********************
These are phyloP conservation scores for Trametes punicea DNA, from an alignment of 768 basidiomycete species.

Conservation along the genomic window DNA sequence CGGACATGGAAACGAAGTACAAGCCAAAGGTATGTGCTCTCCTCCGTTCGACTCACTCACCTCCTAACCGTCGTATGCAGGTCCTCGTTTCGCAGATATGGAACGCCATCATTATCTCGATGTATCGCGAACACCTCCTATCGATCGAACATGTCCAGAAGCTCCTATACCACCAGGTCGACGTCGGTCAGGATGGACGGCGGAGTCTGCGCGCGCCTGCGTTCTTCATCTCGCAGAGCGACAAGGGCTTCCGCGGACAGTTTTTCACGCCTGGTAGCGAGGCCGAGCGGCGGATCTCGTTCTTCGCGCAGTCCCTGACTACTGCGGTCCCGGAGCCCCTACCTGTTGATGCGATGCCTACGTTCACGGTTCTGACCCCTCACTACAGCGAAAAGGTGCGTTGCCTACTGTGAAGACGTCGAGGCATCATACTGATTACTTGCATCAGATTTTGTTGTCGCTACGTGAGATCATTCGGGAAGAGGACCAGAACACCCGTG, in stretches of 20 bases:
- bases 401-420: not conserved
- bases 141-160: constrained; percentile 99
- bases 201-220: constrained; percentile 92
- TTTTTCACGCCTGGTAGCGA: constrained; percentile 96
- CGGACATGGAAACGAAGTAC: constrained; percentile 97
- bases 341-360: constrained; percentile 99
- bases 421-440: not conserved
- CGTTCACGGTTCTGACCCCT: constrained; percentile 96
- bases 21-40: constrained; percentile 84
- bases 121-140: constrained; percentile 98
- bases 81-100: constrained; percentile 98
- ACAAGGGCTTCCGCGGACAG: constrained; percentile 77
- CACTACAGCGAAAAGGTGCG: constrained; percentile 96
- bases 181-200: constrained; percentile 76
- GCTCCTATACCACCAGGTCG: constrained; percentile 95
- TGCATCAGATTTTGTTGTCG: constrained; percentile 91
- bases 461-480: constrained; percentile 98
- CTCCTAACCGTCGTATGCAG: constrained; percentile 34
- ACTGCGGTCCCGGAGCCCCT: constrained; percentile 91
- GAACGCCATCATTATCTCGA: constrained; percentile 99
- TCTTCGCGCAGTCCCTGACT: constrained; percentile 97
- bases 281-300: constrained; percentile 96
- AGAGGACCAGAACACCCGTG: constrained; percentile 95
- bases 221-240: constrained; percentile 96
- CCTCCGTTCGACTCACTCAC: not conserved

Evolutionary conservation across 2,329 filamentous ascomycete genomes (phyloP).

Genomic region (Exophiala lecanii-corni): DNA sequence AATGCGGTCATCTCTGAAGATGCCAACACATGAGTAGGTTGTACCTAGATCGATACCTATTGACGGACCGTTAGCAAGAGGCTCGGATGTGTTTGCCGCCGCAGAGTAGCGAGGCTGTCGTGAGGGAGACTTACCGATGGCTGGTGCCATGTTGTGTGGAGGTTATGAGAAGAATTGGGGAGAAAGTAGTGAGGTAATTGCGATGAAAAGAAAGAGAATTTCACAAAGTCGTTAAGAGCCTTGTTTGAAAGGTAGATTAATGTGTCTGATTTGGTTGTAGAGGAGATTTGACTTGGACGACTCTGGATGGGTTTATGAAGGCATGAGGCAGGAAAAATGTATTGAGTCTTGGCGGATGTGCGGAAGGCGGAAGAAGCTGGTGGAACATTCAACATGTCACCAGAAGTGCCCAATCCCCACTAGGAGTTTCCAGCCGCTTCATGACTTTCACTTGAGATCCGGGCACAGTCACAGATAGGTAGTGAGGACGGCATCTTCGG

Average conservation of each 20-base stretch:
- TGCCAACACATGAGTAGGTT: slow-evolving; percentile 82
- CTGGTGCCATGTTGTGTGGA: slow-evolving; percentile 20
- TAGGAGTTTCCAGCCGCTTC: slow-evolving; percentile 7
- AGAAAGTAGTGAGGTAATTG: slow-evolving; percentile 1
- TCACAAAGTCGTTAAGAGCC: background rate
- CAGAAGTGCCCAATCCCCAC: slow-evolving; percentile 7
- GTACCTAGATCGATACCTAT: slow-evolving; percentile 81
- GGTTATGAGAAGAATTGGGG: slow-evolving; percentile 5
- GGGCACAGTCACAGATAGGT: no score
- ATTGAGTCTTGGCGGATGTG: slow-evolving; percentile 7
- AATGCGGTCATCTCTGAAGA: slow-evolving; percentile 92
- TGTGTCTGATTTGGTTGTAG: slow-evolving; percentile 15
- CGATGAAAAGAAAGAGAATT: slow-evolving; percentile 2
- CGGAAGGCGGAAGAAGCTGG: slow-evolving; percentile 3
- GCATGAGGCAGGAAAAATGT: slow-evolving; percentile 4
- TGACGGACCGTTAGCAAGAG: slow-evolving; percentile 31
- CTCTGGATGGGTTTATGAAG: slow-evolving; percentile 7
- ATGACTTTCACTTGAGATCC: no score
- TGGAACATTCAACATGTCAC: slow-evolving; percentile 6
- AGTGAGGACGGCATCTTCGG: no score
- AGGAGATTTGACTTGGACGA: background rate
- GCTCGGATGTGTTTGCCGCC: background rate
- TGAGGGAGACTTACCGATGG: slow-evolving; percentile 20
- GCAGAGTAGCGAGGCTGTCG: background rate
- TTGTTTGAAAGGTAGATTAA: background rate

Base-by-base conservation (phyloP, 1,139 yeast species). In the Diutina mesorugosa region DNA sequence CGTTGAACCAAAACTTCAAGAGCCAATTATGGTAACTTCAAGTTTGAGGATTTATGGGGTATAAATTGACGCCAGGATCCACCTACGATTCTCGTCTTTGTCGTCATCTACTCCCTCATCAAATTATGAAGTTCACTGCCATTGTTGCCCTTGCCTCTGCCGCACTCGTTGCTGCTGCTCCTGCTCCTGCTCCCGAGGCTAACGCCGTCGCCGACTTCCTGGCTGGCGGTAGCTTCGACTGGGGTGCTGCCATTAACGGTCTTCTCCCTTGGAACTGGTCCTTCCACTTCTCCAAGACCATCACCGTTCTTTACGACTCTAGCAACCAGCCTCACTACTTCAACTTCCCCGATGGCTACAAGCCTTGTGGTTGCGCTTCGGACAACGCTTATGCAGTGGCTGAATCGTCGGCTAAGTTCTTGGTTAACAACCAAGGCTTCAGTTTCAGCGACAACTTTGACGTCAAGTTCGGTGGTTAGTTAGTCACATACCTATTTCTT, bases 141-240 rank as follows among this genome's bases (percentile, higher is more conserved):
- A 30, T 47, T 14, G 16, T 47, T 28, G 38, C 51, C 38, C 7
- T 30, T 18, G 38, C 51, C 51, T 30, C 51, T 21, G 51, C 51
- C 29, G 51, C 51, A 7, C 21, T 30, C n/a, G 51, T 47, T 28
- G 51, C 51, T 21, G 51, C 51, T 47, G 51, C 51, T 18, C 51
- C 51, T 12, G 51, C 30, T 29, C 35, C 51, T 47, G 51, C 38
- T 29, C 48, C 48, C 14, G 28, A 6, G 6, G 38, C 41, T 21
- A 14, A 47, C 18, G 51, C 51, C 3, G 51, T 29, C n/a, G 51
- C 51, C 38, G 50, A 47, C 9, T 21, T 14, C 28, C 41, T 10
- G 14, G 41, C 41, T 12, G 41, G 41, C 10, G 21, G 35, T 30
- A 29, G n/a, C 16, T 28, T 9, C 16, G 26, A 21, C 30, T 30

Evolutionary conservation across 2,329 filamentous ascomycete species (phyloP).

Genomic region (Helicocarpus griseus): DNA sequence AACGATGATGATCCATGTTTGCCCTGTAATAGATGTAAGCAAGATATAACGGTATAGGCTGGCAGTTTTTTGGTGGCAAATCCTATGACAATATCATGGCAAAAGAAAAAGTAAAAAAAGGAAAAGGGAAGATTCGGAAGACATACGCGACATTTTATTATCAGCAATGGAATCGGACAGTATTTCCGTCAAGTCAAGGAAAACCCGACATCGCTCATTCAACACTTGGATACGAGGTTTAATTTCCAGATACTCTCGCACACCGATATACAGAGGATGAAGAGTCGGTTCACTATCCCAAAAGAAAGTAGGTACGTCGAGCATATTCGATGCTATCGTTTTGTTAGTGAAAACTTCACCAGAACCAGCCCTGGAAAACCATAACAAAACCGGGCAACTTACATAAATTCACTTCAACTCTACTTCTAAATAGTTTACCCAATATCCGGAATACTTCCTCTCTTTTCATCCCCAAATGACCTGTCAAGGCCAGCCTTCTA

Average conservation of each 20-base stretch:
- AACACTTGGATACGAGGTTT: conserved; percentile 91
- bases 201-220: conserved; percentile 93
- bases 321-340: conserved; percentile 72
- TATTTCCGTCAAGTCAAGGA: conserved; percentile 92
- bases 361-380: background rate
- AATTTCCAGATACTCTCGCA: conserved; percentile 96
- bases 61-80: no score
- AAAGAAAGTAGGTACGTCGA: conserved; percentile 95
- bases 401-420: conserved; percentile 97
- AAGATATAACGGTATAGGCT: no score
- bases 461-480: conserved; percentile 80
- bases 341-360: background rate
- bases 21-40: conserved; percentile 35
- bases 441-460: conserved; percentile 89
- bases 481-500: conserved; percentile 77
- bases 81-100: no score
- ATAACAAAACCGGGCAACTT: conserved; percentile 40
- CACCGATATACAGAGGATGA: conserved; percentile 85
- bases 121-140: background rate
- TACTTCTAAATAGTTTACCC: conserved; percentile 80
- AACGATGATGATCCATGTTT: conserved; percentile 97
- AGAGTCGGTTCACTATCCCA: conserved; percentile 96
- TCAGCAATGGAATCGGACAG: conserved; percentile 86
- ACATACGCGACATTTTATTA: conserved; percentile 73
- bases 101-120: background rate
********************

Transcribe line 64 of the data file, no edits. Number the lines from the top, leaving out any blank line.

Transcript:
- C 51, C 38, G 50, A 47, C 9, T 21, T 14, C 28, C 41, T 10